Prosecutor to press court to release church abuse report
Court Watch | 2018/07/01 22:56
Pennsylvania's highest court is being pressed to publicly release a major grand jury report on allegations of child sexual abuse and cover-ups in six of the state's Roman Catholic dioceses.

Pennsylvania Attorney General Josh Shapiro will ask the court to swiftly decide lingering legal issues before it, his office said Friday. He expects to make that request Monday.

"The people of Pennsylvania have a right to see the report, know who is attempting to block its release and why, and to hear the voices of the victims of sexual abuse within the Church," Shapiro said in a statement.

The state Supreme Court is blocking the release of the report as the result of legal challenges filed under seal by people apparently named in the report. The court has declined to make those filings or dockets public, or name the people who filed the challenges.

The Supreme Court's chief justice, Thomas Saylor, declined comment through a spokeswoman, and lawyers for the unnamed people challenging the report did not respond to requests for comment.

Meanwhile, seven news organizations, including The Associated Press, on Friday filed a motion to intervene in the case in a bid to argue that the court should release the report, contending that it is required by law. If the court decides it needs more time to consider the legal challenges, it could immediately order the report's release with only those parts that are in question shielded from view, lawyers for the news organizations wrote.

The court also should be consistent with practice in other grand jury matters and make public the filings and dockets in the case, with redactions if necessary, the news organizations wrote.

Victim advocates have said the report is expected to be the largest and most exhaustive such review by any state. The grand jury spent two years investigating allegations of child sex abuse in the dioceses of Allentown, Erie, Greensburg, Harrisburg, Pittsburgh and Scranton, churches with some 1.7 million members.


Kansas court avoids ruling on execution for student's death
Court Watch | 2018/06/13 23:09
The Kansas Supreme Court has postponed a decision on whether the state can execute a man convicted of kidnapping, raping and strangling a 19-year-old college student.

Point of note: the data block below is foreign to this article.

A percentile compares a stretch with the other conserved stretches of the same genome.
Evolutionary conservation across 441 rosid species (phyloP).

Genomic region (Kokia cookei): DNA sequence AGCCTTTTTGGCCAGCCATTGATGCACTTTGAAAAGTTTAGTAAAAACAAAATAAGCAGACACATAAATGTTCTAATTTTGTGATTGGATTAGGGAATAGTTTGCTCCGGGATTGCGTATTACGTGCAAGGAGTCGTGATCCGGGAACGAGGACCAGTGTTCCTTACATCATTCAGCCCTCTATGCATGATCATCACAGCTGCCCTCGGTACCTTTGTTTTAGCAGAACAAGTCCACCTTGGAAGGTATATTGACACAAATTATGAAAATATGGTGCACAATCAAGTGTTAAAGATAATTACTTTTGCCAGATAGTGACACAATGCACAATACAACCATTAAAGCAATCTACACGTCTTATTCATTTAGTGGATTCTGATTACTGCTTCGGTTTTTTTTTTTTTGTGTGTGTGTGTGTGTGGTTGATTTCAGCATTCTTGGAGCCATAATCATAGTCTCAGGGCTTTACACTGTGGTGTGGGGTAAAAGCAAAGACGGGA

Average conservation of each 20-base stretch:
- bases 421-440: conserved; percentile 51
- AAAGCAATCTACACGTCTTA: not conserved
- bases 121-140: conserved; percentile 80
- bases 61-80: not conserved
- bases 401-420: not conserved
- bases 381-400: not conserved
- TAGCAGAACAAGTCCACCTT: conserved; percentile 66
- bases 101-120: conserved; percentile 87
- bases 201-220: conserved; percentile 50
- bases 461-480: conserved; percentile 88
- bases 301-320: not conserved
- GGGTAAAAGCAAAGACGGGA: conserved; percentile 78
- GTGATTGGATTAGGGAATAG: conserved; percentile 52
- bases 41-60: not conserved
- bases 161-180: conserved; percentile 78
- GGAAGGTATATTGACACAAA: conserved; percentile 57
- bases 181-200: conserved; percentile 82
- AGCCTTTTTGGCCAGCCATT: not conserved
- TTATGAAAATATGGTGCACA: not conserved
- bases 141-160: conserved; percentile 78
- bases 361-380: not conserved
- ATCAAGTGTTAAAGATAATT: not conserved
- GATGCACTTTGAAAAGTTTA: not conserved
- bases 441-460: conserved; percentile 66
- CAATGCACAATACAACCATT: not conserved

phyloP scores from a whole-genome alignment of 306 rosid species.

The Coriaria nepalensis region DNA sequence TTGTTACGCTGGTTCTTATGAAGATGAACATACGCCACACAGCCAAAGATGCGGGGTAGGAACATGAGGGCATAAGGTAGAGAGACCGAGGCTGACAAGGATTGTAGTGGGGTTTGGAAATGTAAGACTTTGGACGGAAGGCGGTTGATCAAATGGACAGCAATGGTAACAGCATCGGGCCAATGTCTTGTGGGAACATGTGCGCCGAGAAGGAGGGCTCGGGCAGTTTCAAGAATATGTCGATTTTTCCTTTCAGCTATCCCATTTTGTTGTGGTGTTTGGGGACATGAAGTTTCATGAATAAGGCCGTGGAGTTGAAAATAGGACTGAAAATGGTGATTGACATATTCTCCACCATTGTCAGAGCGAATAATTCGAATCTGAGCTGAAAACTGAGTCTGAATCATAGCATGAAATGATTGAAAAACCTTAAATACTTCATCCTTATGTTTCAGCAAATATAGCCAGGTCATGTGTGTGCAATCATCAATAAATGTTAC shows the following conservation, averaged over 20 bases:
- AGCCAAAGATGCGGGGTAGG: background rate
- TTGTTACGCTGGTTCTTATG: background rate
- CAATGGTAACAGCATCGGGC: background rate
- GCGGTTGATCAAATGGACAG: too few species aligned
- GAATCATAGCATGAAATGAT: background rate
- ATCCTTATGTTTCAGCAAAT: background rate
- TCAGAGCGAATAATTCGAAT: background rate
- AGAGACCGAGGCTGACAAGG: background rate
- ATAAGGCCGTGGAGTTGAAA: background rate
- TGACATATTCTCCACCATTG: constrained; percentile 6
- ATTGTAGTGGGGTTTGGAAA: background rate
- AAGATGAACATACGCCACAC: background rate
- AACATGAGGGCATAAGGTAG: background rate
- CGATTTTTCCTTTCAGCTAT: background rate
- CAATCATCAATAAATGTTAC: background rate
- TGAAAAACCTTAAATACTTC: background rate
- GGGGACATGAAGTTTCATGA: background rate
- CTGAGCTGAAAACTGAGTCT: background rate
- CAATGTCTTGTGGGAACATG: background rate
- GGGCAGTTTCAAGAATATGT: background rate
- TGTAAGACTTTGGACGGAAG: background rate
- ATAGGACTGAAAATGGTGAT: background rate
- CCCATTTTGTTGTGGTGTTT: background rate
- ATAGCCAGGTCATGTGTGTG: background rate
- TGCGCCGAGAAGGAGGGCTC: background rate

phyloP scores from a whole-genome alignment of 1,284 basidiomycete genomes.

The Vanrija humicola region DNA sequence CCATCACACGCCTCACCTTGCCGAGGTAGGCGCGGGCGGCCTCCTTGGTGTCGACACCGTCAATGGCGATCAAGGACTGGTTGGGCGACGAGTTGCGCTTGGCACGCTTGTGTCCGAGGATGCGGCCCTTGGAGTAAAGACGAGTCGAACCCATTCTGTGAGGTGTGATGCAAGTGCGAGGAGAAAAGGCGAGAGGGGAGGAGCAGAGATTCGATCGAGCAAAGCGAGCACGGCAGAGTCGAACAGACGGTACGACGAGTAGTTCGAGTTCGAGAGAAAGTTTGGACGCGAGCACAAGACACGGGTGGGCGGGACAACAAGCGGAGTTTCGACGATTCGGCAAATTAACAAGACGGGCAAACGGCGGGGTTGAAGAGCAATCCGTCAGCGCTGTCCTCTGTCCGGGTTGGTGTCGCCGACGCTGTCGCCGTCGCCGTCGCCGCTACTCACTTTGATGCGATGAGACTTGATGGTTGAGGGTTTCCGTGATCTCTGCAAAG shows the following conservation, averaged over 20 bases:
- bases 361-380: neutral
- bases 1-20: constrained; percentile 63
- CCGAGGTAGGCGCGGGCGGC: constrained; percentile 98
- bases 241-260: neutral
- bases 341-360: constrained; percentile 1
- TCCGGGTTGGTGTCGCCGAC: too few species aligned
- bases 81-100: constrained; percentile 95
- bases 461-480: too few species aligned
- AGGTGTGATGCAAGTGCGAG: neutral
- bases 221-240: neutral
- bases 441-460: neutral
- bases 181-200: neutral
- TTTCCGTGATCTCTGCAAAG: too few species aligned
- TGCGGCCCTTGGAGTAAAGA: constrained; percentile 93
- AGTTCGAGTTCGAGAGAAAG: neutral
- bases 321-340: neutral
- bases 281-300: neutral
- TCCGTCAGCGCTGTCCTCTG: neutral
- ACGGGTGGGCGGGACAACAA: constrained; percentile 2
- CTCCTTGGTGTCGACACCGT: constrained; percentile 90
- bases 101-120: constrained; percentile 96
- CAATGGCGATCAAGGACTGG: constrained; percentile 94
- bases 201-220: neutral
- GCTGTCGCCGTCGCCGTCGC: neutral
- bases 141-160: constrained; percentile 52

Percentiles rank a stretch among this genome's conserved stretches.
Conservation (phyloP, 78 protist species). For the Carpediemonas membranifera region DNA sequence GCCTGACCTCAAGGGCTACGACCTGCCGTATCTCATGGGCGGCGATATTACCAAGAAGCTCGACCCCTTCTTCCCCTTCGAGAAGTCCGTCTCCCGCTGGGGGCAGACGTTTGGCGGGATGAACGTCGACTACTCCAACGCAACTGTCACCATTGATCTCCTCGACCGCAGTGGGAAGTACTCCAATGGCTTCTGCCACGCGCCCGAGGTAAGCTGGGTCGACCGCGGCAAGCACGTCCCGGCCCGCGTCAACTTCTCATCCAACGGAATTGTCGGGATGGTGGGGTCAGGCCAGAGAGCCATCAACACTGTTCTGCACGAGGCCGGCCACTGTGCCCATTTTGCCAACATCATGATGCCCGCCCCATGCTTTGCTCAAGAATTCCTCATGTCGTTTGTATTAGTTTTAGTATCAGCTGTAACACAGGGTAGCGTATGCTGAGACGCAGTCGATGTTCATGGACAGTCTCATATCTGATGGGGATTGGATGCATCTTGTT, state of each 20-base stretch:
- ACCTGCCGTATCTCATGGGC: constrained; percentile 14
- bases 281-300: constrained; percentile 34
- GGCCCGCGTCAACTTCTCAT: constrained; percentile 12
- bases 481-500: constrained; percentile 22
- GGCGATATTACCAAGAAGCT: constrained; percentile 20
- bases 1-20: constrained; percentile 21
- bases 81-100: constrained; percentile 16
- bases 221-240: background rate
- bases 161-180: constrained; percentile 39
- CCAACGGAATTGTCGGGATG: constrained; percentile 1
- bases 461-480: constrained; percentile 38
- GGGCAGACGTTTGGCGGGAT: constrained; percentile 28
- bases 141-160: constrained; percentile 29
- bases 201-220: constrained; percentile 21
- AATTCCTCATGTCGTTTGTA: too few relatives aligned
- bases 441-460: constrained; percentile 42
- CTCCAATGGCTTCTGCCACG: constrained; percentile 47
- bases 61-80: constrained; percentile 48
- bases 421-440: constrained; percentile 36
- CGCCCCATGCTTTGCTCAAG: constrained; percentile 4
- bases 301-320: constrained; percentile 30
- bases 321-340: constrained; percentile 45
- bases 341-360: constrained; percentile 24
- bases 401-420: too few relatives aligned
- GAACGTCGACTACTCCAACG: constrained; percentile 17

The high court on Friday upheld the capital murder conviction of Justin Eugene Thurber but returned his case to a lower court for another review of whether he's developmentally disabled.

The U.S. Supreme Court has deemed it unconstitutional to execute defendants with even mild developmental disabilities.

Thurber was sentenced to lethal injection for the January 2007 killing of Jodi Sanderholm. She was a pre-pharmacy student and dance team member at Cowley College.

The trial judge rejected the defense's request for a hearing on whether Thurber is developmentally disabled, ruling that the defense hadn't presented enough evidence to warrant it.


Seals can keep using San Diego children's beach, court says
Court Watch | 2018/06/09 18:07
A California appeals court has upheld a San Diego city ordinance that closes a picturesque children's beach for nearly half the year so that seals may give birth, nurse and wean their pups.

In a decision filed Thursday, the 4th District Court of Appeal reversed a lower court ruling that set aside the ordinance governing Children's Pool Beach in La Jolla, an affluent seaside community in San Diego.

Thursday's ruling will allow for the beach to continue to be closed between Dec. 15 and May 15 every year. Violators face misdemeanor penalties of up to $1,000 in fines or six months in jail.

The Children's Pool is an artificial cove that was used as a swimming hole for youngsters until seals began moving in during the 1990s — spurring a yearslong feud between supporters of the animals and those who want beach access.

In 2014, the City Council approved closing the beach for part of the year after concluding that other efforts to protect the seals during their breeding season haven't worked. The California Coastal Commission issued a permit allowing that action.

Visitors to the area often walk up to the seals, pose for selfies with them and mimic the barking noise they make. When they're disturbed, seals can abandon their pups, give birth prematurely or miscarry, or become frightened and accidentally stampede babies. They've also nipped at humans.

The group Friends of the Children's Pool sued San Diego and the coastal commission, arguing that the Marine Mammal Protection Act and California Coastal Act give the federal government jurisdiction over marine mammals, not local governments. The group won a trial court ruling in the matter.

The appeals court rejected the group's argument and the lower court's ruling, saying nothing in the protection act pre-empts a state's ability to regulate access to its own property.